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MICHELE NORRIS, host:

A story about a specific kind of working dog now - livestock guard dogs. There was a time when ranchers would set out carcasses laced with poison to kill predators, animals like coyotes and wolves. But that's not allowed anymore. And ranchers are using dogs to protect the herd.

NPR's Jeff Brady visited a ranch in Wyoming that raises them.

JEFF BRADY: When Cat Urbigkit arrives to check on her sheep, she's very popular.

(Soundbite of sheep bleating)

Ms. CAT URBIGKIT (Livestock Owner; Akbash Breeder): Hi, girls. Come here. Come here.

(Soundbite of sheep bleating)

BRADY: These ewes know Urbigkit often bring shortbread cookies with her. On the edge of the herd, there's a big dog, a white fluffy Akbash, named Love's Girl, lying low behind sagebrush.

Ms. URBIGKIT: She doesn't have a great interest in coming to see me. She loves her sheep far more than she loves any human, so the perfect dog.

BRADY: Urbigkit says she's probably napping. Guard dogs work all night when predators are active.

Ms. URBIGKIT: Hey, pretty girl.

BRADY: Finally, she comes over for a visit.

Ms. URBIGKIT: And if you'll look, she's winking both of her eyes at the same time, which is a very nice submission gesture. Good morning, Love.

BRADY: A couple months back, she gave birth to seven puppies that eventually will be sold to other ranchers.

(Soundbite of dog barking)

BRADY: The puppies have been out playing. Urbigkit notices one is whimpering.

Ms. URBIGKIT: Uh-oh. We have porcupine quills on our foot.

BRADY: A closer look and several of the pups have quills everywhere.

Ms. URBIGKIT: I'm sorry. On your very sensitive nose. Herman(ph). Okay, hold on. Hold on. Everywhere I touch you, I'm feeling one. Every litter or pups has to meet up with its porcupine. So - every year, I get the pleasure of pulling porcupine quills and making babies cry.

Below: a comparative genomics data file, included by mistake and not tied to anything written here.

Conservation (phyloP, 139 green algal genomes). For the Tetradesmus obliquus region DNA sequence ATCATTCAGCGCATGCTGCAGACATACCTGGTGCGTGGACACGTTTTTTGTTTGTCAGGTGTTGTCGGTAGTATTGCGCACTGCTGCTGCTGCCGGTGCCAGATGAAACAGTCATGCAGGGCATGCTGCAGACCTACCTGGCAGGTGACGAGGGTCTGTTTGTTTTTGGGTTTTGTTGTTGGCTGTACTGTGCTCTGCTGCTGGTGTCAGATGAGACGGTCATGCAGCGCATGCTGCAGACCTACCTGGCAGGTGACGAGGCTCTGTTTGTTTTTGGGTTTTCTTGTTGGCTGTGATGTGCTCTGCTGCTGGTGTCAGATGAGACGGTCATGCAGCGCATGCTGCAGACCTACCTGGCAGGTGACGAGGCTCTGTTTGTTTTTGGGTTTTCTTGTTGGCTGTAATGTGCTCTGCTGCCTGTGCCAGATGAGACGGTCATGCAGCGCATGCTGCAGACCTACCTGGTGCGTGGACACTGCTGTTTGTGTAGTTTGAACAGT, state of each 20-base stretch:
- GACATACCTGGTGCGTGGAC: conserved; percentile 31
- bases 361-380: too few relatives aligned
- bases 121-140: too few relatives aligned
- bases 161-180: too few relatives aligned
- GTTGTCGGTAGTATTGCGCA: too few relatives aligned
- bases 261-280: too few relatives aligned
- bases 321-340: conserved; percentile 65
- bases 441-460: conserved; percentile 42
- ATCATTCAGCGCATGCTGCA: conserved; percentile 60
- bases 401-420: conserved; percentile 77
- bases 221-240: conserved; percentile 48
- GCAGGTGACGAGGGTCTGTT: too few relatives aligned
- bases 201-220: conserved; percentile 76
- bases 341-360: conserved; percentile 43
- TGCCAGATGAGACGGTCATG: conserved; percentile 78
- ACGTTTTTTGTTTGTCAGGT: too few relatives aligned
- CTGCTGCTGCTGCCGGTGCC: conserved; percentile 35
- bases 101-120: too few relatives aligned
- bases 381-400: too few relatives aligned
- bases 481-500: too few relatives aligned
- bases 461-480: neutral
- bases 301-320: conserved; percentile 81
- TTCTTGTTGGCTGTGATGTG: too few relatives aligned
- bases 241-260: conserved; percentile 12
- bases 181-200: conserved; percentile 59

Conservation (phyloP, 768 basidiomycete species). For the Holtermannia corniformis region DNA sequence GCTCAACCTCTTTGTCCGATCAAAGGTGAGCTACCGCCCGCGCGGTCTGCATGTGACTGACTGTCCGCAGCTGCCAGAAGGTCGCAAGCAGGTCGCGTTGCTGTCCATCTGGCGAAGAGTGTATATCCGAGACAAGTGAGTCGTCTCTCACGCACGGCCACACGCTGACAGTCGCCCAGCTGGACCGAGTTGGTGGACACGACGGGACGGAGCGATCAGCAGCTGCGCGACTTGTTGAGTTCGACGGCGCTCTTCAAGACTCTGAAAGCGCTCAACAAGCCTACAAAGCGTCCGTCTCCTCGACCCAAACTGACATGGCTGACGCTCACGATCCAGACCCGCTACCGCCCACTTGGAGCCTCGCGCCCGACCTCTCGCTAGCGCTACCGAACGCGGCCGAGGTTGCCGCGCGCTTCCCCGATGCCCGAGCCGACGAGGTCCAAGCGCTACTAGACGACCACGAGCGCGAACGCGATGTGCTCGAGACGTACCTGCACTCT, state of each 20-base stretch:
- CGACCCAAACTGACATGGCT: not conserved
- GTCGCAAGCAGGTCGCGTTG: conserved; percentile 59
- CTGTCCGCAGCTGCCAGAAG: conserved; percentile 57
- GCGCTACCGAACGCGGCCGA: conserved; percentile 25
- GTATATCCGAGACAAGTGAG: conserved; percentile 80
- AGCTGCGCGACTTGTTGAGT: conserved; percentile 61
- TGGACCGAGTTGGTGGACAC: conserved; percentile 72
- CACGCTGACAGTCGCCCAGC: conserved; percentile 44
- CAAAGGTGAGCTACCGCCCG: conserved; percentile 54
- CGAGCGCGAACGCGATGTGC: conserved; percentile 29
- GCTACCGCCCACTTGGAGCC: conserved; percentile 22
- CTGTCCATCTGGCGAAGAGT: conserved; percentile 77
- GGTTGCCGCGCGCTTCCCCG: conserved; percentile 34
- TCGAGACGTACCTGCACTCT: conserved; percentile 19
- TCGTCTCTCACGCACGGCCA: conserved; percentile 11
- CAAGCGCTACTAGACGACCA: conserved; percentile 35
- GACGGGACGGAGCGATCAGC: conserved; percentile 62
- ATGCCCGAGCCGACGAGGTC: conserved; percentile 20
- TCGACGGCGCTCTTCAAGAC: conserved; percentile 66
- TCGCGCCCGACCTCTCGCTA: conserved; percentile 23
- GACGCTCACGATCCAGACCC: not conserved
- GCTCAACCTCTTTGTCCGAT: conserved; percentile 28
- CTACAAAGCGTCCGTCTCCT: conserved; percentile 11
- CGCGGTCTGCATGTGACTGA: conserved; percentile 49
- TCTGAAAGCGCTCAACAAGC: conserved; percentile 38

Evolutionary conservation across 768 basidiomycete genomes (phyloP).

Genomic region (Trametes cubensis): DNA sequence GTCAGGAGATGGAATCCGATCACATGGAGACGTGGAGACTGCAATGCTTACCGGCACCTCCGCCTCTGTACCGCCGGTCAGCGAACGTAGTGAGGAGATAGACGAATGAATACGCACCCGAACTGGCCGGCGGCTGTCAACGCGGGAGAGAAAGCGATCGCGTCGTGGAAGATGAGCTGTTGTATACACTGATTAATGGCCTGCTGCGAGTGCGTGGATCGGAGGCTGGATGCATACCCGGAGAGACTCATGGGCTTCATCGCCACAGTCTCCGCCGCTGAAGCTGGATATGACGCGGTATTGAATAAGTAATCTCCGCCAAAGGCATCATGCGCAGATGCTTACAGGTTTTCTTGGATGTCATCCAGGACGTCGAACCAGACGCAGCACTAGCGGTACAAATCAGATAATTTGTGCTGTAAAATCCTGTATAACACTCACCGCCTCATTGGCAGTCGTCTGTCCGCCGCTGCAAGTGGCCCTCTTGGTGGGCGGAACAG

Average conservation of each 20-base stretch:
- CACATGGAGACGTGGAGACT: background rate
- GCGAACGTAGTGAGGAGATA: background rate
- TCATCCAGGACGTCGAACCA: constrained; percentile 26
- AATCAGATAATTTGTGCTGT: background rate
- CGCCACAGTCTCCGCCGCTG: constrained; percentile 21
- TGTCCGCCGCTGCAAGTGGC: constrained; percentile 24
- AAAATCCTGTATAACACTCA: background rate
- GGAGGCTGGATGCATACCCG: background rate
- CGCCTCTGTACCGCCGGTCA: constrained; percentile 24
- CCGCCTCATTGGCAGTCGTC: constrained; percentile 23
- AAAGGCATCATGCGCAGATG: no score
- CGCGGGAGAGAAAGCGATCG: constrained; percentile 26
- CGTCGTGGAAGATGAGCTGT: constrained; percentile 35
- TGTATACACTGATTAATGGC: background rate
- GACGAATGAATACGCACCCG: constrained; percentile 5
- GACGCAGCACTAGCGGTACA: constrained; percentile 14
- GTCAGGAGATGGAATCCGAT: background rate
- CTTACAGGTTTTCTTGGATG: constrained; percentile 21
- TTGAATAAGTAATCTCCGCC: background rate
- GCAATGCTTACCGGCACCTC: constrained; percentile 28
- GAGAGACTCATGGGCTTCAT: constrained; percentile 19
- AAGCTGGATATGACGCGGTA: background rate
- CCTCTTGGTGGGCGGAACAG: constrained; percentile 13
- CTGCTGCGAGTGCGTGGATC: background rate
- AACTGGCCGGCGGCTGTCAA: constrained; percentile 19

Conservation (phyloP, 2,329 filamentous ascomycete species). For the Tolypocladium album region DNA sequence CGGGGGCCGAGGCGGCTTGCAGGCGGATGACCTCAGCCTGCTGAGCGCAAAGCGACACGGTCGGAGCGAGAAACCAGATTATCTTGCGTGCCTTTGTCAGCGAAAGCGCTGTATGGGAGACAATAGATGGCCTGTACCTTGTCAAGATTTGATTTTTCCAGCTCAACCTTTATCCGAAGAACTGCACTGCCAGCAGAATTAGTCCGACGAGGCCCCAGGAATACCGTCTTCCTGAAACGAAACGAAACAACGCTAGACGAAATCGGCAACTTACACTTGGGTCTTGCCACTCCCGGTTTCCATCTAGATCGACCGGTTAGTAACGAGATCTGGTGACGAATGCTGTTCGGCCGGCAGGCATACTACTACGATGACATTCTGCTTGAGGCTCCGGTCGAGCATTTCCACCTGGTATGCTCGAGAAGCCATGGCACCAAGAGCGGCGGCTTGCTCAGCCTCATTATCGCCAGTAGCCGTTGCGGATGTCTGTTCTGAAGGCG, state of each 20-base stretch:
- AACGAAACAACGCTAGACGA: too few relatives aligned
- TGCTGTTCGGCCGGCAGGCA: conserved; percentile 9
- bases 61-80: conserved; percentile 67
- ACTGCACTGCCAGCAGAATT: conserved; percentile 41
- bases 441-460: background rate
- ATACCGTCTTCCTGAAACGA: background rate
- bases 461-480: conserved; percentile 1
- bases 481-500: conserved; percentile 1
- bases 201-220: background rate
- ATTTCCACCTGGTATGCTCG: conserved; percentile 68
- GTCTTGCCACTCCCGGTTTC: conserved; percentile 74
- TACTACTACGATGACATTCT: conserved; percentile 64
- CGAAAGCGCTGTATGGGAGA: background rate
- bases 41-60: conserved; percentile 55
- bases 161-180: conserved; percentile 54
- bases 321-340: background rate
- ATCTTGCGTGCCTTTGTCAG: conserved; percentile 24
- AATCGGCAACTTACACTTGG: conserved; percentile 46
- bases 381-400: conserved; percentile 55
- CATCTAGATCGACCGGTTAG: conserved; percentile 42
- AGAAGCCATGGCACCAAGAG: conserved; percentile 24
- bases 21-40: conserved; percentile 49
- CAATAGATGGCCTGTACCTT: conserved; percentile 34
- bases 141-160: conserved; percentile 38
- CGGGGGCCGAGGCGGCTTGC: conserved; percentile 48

BRADY: That's part of becoming an adult guard dog. Another is bonding with sheep. As newborns, Urbigkit lays out tuffs of wool for the puppies to snuggle in. They spend a lot more time with sheep than they do with people. The Akbash breed has a guardian instinct, making them effective protectors, says Bill Andelt. He studies animal behavior at Colorado State University.

Professor BILL ANDELT (Animal Behavior, Colorado State University): Probably, if we compare them to trapping and if we compare them to some of our - going out and shooting coyotes; if we compare it to using frightening devices, I'd say that they likely are just as successful and perhaps more successful than some of those techniques.

BRADY: Wolf populations are recovering and these larger predators are moving into new territory. Andelt says guard dogs won't be as successful with them.

Prof. ANDELT: You know, if you have one guard dog and one wolf, the guard dog might fare pretty well in a conflict there or an encounter. But if we end up with only one or two guard dogs and if there's a half dozen wolves, I wouldn't bet on the guard dog.

BRADY: Some ranchers also use llamas or donkeys to protect livestock. Andelt says they're less effective but good alternatives in pastures next to a highway, where dogs might run into traffic.

(Soundbite of sheep bleating)

BRADY: Without her guard dogs, Urbigkit figure she'd lose many more than the couple of lambs killed each year now. And since she also raises guard dogs, there's a side benefit.

Ms. URBIGKIT: I have figured out a way to have puppies in my life almost all the time. And what could be better than that, you know?

BRADY: Those puppies sell for about $300 a piece, and there appears to be plenty of demand, as livestock guard dogs become a regular fixture on Western ranches.

Jeff Brady, NPR News, Denver.

NORRIS: Cat Urbigkit is the author of children's books about Western ranch life. You can read excerpts and see photos from one of her titles, "Brave Dogs, Gentle Dogs" at our Web site, npr.org.

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